Moreover, these steps will do little to address broader concerns about the nature of Chinese statecraft as China rises. Beijing’s approach to the South China Sea has always been characterized by a pattern of “talk and take,” as then Philippine defense secretary Orlando Mercado first put it two decades ago.

But since 2013 we have seen much more taking than talking.

China has worked through its client, Cambodia, to block tougher language by ASEAN on the situation, and it refuses to countenance a legally binding Code of Conduct in the South China Sea. Beijing’s increasingly aggressive behavior, disregard for international law, and refusal to negotiate in good faith portend more serious problems in the future.

As I have argued in a recent Lowy Institute Analysis, “Going it Alone” (available in English and Indonesian), it is time for Indonesia to define its interests in the South China Sea more broadly than in the past, by seeking not only to defend Indonesian territorial integrity in the short term, but also to lead the region in shaping Chinese behavior in the long-term.

Indonesia need not abandon its non-claimant status or honest broker role to do so, but it does need to take a much stronger stand in support of international law.

Jokowi and Foreign Minister Retno LP Marsudi could start by clearly and repeatedly articulating an expectation that China will adhere to the arbitral tribunal’s award in Philippines v. China, and end its use of the “nine-dash line” to outline China’s claims.

Doing so would give cover to other countries in the region to take a similar stand on behalf of international law, and — given critical mass over a sustained period — could lead China to reconsider its position.

Indonesians might reasonably ask why this duty should fall to them. After all, Indonesia is not a claimant like Vietnam, Malaysia and the Philippines; and the US has been active in challenging Chinese expansion and militarization of the South China Sea.

They might also worry that doing so would lead to the perception that Indonesia was taking sides in a dispute between China and the US. Indonesia could lie low and allow those on the front lines, like the Philippines and Vietnam, and great powers like the US, to take the lead on these issues.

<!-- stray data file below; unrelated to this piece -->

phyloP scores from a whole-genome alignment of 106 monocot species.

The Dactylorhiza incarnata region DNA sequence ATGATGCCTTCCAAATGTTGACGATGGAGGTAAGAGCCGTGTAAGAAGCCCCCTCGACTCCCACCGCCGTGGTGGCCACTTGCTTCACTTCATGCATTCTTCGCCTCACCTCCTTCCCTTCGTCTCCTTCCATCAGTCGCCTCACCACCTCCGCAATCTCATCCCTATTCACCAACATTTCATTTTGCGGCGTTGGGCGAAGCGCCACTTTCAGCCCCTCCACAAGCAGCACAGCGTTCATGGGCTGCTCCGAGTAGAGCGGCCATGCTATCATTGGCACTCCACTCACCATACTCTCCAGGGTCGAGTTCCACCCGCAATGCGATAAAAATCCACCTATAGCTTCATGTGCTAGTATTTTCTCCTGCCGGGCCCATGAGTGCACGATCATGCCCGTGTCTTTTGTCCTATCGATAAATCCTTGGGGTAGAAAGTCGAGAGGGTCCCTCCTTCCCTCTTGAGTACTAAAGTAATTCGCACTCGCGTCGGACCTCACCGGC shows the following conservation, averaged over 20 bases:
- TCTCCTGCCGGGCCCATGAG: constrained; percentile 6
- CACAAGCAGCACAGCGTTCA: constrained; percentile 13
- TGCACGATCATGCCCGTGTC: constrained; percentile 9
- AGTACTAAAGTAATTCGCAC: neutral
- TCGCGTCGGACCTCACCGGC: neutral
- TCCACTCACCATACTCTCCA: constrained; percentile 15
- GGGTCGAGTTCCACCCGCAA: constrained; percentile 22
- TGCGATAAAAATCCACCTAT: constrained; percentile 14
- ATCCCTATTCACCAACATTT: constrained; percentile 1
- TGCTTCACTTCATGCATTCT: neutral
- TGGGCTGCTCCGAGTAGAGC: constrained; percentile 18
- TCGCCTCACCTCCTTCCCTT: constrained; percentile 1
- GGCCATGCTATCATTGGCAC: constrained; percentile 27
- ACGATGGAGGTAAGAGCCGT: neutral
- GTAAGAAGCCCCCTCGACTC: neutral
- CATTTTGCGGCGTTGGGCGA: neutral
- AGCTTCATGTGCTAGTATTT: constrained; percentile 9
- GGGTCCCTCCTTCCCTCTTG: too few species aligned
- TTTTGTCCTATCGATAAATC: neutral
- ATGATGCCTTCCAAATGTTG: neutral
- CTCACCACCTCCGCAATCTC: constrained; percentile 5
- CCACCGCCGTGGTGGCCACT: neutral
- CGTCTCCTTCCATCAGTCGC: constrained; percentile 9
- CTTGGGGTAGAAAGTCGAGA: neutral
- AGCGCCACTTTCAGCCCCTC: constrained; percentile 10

But while taking a stand now could lead to tension with Beijing in the short term, it will lead to a more stable, peaceful region in the future.

Moreover, would it not contravene the spirit of a bebas aktif (independent and active) foreign policy to leave smaller, developing nations to the mercy of the great powers, or to leave the great powers to settle these issues themselves?

And would it not contravene the spirit of a bebas aktif foreign policy to allow Chinese anger to exercise a veto over Indonesian action?

Indonesia should maintain non-alignment between the great powers by rowing between two reefs, as founding father Mohammad Hatta said, but it must also be prepared to adjust its course if one of the great powers constructs an artificial reef ahead of it.

Indonesia is the only country in the region with the requisite moral authority and capacity for leadership on these issues. In the long-term, only principled and persistent Indonesian diplomacy can prompt the changes in Chinese behavior that will secure Indonesian territorial integrity and regional stability.